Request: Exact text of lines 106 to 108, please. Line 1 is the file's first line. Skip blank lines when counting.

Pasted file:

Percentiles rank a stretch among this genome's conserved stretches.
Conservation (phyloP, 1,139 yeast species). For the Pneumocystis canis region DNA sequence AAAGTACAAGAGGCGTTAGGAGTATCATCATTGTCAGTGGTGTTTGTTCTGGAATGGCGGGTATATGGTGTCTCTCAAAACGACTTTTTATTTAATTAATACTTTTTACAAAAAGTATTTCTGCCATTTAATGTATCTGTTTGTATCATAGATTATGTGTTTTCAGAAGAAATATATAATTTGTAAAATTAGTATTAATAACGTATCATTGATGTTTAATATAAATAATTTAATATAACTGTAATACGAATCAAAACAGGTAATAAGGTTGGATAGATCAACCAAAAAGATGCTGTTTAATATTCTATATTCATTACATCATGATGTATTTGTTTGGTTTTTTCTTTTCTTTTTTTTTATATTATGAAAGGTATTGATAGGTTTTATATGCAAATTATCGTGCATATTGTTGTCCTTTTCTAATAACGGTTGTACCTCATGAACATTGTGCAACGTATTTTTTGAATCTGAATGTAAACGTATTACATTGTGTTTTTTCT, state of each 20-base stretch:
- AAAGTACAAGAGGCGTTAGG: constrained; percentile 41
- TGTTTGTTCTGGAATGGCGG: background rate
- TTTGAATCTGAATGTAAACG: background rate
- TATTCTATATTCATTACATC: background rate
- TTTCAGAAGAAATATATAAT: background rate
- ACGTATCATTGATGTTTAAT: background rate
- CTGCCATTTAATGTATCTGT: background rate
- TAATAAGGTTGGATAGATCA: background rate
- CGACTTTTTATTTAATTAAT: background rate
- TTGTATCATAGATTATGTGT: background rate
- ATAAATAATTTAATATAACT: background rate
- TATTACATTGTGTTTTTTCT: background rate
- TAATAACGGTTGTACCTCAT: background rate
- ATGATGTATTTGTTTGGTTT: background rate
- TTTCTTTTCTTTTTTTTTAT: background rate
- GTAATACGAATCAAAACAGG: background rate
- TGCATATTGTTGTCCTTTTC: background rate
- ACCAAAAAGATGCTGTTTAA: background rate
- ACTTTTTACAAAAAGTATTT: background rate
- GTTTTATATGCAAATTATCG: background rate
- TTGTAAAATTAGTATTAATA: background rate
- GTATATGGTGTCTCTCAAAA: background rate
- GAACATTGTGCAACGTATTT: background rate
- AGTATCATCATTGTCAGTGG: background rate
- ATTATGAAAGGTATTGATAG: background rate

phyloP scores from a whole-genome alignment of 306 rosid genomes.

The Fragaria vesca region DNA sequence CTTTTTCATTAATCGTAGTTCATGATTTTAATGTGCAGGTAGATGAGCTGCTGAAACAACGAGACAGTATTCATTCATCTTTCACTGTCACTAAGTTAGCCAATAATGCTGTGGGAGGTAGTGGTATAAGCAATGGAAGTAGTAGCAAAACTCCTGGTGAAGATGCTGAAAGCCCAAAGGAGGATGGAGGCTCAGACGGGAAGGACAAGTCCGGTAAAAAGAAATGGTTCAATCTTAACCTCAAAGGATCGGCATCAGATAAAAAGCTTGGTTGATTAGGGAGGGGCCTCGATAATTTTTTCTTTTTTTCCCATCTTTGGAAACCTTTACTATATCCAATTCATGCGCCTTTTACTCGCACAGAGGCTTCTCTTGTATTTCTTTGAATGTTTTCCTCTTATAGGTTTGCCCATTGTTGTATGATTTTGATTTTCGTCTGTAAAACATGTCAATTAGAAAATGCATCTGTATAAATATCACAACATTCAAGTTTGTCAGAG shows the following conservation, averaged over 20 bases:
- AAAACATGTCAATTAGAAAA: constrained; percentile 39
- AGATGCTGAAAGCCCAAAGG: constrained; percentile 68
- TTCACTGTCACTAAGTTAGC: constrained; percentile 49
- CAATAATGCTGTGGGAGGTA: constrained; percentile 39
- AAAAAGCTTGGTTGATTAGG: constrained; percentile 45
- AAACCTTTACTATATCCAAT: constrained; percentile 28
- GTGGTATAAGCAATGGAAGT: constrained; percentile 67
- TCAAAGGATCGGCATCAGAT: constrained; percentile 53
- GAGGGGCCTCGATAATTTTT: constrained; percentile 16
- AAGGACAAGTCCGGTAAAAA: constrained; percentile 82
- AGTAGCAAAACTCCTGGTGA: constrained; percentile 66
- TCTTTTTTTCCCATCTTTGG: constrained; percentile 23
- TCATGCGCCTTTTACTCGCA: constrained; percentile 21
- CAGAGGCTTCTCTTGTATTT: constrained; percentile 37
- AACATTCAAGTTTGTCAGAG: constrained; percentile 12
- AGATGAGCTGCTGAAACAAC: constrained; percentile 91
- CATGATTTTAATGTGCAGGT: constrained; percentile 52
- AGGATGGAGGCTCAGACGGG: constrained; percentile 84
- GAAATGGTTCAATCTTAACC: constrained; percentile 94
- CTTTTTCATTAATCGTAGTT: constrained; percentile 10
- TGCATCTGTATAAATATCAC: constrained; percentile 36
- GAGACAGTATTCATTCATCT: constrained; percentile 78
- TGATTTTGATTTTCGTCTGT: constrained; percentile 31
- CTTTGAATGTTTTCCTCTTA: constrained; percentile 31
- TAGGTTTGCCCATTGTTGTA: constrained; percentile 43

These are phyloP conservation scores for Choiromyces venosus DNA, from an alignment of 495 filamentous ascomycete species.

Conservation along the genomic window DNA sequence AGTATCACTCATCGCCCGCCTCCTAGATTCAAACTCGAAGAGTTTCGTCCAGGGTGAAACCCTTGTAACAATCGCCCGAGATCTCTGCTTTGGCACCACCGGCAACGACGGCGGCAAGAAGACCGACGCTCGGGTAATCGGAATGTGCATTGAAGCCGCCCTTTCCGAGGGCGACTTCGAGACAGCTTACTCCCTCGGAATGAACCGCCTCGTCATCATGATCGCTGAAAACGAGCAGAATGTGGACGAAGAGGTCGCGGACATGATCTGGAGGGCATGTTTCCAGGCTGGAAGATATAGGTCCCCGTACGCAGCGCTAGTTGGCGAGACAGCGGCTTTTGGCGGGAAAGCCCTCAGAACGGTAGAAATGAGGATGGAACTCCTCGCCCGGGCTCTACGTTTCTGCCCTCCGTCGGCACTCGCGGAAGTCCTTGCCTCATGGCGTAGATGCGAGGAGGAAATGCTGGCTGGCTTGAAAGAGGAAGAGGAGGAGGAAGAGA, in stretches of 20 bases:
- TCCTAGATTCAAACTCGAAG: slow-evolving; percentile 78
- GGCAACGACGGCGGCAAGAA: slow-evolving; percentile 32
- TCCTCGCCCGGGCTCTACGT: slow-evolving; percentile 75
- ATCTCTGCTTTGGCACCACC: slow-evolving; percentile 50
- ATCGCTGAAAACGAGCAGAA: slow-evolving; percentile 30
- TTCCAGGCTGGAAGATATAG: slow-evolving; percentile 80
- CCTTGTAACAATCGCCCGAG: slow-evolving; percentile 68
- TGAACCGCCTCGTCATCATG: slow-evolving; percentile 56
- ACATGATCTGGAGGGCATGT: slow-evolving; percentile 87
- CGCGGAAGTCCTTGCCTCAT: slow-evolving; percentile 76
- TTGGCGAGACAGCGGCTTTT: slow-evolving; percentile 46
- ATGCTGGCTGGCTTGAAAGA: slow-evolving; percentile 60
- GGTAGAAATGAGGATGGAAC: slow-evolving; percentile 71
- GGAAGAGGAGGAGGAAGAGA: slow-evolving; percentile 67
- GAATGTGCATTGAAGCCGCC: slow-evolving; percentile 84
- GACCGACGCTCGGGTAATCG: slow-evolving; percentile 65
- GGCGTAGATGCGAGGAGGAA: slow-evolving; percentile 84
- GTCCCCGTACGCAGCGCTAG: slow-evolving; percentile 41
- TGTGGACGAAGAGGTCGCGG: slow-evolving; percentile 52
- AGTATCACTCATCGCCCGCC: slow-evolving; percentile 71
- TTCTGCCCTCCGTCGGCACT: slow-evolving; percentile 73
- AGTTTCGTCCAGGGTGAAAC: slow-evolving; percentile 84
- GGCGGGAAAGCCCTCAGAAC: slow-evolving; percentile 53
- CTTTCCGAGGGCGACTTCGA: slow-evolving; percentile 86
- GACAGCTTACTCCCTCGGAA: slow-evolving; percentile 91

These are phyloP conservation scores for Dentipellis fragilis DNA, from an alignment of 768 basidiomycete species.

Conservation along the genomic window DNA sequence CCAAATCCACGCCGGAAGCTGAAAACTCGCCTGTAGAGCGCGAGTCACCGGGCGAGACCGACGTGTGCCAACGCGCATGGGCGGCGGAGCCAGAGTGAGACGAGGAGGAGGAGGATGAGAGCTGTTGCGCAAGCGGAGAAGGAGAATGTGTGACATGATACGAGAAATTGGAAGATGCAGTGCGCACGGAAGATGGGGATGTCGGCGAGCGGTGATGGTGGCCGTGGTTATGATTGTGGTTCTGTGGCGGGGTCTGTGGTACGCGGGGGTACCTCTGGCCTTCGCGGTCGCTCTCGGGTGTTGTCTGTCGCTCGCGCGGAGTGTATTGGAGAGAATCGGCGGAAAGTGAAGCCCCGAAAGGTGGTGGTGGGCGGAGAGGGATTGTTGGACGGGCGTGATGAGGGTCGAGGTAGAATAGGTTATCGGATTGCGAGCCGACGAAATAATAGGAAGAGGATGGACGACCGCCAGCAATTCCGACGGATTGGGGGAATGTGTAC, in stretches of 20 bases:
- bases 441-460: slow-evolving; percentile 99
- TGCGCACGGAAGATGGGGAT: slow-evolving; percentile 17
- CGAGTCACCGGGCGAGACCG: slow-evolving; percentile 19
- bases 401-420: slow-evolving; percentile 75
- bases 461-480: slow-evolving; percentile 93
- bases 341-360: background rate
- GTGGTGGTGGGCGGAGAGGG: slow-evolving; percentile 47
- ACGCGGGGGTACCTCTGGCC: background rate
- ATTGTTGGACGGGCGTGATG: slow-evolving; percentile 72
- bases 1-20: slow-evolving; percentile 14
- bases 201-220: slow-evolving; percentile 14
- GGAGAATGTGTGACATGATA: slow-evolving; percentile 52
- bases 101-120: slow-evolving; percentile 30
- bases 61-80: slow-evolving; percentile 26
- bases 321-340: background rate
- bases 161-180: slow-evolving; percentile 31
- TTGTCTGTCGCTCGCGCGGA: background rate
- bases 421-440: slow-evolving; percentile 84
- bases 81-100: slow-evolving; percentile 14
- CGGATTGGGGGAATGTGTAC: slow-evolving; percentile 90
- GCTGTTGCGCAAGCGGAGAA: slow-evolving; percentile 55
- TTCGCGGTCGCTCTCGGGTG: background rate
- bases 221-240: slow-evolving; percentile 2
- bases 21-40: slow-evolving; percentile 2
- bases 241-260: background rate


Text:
- bases 221-240: slow-evolving; percentile 2
- bases 21-40: slow-evolving; percentile 2
- bases 241-260: background rate